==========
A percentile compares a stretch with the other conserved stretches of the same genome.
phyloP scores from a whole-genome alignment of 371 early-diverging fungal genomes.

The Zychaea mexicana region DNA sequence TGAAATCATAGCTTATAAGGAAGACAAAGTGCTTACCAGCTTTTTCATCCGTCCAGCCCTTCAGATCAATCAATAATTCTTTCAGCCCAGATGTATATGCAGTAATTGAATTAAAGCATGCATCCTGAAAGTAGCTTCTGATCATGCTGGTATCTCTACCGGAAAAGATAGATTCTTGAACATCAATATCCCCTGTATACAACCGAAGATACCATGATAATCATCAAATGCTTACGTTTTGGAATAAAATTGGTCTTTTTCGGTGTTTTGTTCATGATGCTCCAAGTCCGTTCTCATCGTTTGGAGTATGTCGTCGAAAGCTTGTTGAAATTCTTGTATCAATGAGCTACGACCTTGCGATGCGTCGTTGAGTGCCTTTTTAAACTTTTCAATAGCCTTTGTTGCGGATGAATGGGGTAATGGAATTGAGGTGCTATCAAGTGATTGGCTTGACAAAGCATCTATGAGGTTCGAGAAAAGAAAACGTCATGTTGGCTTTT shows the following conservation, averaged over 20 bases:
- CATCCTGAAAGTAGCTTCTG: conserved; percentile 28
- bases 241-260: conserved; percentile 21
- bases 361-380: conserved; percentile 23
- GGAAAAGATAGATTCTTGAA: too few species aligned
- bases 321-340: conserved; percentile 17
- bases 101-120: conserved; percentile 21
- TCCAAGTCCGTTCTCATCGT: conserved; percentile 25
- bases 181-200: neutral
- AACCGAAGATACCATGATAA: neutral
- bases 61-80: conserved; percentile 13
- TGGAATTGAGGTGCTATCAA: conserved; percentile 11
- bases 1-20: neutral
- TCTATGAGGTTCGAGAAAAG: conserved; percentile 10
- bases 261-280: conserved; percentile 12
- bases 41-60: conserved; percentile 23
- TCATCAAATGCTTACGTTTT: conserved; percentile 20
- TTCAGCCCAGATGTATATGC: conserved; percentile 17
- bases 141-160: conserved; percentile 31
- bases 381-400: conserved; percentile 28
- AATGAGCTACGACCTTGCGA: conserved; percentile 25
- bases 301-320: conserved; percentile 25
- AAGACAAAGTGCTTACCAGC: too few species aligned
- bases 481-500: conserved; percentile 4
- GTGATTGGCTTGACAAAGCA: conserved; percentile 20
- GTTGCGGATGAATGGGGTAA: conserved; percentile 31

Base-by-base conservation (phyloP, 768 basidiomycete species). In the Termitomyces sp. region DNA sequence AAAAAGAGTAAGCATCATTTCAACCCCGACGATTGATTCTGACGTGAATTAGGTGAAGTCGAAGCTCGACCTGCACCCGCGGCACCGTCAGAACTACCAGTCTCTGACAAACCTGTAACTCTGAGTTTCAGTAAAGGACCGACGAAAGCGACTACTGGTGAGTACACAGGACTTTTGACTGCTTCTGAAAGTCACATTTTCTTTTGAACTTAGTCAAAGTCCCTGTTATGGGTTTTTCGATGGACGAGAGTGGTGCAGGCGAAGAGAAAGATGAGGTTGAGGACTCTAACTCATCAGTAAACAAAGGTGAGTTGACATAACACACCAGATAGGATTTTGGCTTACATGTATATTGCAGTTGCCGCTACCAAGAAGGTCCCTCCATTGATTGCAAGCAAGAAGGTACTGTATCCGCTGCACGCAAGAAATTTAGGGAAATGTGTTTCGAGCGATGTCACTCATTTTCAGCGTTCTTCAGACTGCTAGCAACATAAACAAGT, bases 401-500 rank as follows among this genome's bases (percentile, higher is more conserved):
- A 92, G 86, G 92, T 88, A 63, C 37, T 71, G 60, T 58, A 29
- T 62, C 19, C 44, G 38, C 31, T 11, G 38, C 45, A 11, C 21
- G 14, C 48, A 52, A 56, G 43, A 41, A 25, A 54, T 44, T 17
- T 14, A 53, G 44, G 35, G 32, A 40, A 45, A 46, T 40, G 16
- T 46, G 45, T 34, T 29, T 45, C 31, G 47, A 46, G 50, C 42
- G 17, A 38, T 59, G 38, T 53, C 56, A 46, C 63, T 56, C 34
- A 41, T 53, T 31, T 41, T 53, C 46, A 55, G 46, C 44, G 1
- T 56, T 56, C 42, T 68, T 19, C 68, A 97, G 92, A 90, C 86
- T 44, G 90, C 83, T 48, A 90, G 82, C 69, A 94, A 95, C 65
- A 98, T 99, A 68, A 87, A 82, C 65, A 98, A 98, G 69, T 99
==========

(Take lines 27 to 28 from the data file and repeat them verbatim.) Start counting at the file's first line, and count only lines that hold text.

- GTGATTGGCTTGACAAAGCA: conserved; percentile 20
- GTTGCGGATGAATGGGGTAA: conserved; percentile 31